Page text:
The effects of a chronically low birth rate are being felt in Singapore. TVNZ has reported that one of the island nation’s largest ever protests was held recently (at least 4000 people) to object to the government’s immigration policies and growing income disparities. This in reaction to a recent governmental discussion document:

“Parliament in the highly regimented city state last week approved a white paper that said the island’s population of 5.3 million could grow by as much as 30% to 6.9 million by 2030, mostly through foreign workers to offset a chronically low birth rate.

Critics say the island is already too crowded, with a population density exceeding that of rival Asian business centre Hong Kong. They blame the flood of foreigners over the past decade for stagnant wages, crowded trains and rising prices that put housing beyond the reach of the average Singaporean and say further inflows would change the very nature of the island.”

Why is the government doing this? Because Singaporeans are not having enough babies:

“The government says without new immigrants, the working-age population will start shrinking in 2020 while the total number of Singaporeans will begin to decline in 2025.”

But to bring in immigrants as a substitute for producing your own workers is not risk-free, as many are trying to tell the Singaporean government:

“The paper has prompted worries that further immigration could alter the character of the island.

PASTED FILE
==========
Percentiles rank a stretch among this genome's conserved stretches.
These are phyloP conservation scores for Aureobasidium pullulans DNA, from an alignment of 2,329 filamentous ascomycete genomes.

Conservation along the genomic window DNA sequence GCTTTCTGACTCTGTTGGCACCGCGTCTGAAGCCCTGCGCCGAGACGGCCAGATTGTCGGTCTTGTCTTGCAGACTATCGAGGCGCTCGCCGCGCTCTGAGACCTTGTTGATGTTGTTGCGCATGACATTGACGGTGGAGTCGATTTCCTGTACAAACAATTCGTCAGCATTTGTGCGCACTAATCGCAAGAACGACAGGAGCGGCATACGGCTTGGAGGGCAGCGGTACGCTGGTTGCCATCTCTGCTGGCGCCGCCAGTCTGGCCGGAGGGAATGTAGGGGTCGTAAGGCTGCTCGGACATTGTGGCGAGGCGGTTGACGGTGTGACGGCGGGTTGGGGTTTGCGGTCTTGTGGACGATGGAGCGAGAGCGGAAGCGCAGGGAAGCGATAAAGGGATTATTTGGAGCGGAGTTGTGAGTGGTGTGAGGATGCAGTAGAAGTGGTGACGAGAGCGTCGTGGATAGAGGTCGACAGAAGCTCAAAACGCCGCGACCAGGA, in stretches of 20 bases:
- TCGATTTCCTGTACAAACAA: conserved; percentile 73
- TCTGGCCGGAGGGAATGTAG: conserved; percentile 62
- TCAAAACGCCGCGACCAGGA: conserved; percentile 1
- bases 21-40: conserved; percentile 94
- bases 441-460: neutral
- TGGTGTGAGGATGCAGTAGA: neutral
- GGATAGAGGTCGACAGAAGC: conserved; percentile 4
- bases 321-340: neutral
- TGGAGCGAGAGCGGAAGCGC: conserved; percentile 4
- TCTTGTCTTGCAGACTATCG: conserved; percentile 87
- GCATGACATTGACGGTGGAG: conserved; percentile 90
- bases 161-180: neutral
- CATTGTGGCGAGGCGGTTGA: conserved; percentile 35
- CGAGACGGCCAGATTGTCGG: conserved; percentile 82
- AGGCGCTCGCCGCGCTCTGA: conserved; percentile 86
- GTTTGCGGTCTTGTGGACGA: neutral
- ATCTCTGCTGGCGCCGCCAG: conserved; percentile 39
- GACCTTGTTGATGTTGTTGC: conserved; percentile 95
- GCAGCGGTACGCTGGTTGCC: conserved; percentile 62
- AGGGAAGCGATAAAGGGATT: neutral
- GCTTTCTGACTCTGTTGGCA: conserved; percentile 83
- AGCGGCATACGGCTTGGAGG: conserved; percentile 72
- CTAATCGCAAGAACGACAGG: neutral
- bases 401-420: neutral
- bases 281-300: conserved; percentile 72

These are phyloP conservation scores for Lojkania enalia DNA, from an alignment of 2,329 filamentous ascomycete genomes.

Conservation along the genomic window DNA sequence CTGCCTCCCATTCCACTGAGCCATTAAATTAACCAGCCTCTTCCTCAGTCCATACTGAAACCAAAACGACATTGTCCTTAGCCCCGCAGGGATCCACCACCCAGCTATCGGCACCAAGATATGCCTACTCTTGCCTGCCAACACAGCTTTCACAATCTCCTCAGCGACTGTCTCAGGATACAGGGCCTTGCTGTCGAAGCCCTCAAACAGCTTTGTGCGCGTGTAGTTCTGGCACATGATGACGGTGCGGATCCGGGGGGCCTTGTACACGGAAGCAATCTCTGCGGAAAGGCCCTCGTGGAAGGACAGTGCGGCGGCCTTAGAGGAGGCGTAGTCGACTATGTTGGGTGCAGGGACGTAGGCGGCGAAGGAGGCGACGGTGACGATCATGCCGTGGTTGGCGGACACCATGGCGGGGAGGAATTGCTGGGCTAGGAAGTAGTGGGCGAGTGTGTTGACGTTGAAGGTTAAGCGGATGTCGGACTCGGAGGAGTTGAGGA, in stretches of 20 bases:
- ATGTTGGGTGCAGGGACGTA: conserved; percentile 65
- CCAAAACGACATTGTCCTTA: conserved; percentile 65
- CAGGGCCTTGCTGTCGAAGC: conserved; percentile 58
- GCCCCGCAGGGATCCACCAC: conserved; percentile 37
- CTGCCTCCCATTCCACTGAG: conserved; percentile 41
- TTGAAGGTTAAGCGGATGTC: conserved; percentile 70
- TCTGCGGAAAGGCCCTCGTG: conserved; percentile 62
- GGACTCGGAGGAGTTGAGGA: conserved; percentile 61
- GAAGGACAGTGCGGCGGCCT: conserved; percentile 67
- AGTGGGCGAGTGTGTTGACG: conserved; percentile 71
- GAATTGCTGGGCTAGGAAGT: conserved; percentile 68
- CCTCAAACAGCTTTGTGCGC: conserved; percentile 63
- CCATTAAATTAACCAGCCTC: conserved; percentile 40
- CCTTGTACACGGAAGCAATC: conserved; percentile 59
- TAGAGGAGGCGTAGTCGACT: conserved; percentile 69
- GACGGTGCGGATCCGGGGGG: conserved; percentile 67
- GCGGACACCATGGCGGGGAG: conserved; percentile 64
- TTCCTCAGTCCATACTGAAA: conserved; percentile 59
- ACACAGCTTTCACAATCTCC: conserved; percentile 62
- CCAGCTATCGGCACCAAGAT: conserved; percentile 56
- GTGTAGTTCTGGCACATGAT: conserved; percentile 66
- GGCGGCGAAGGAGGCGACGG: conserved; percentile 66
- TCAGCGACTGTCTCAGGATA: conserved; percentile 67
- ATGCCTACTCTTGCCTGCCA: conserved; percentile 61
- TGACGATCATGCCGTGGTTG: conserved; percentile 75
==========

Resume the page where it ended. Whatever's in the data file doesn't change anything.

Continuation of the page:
Singaporeans account for 62% of 5.3 million residents, down from 75 percent in 2000 and the government plans to give citizenship to between 15,000 and 25,000 foreigners each year. Based on the white paper, the percentage of Singaporeans, including new citizens, will shrink to 55% by 2030.

Tan Jee Say, a former top civil servant turned opposition politician who also addressed the protest, accused the PAP of being obsessed with economic growth and ignoring the social costs of its immigration policy.

‘The white paper will completely change the character of our nation — not just for 18 years but forever,’ he said.”

As we’ve discussed before, immigration is one way to alleviate a declining or stagnating birth rate. But it is not problem free – it creates hardships for those who are being brought in and those that are being brought onto. Those complaining about their government’s policies might need to rethink their schedules and try to have some more babies.

Marcus Roberts is a Senior Researcher at the Maxim Institute in Auckland, New Zealand, and was co-editor of the former MercatorNet blog, Demography is Destiny. Marcus has a background in the law, both...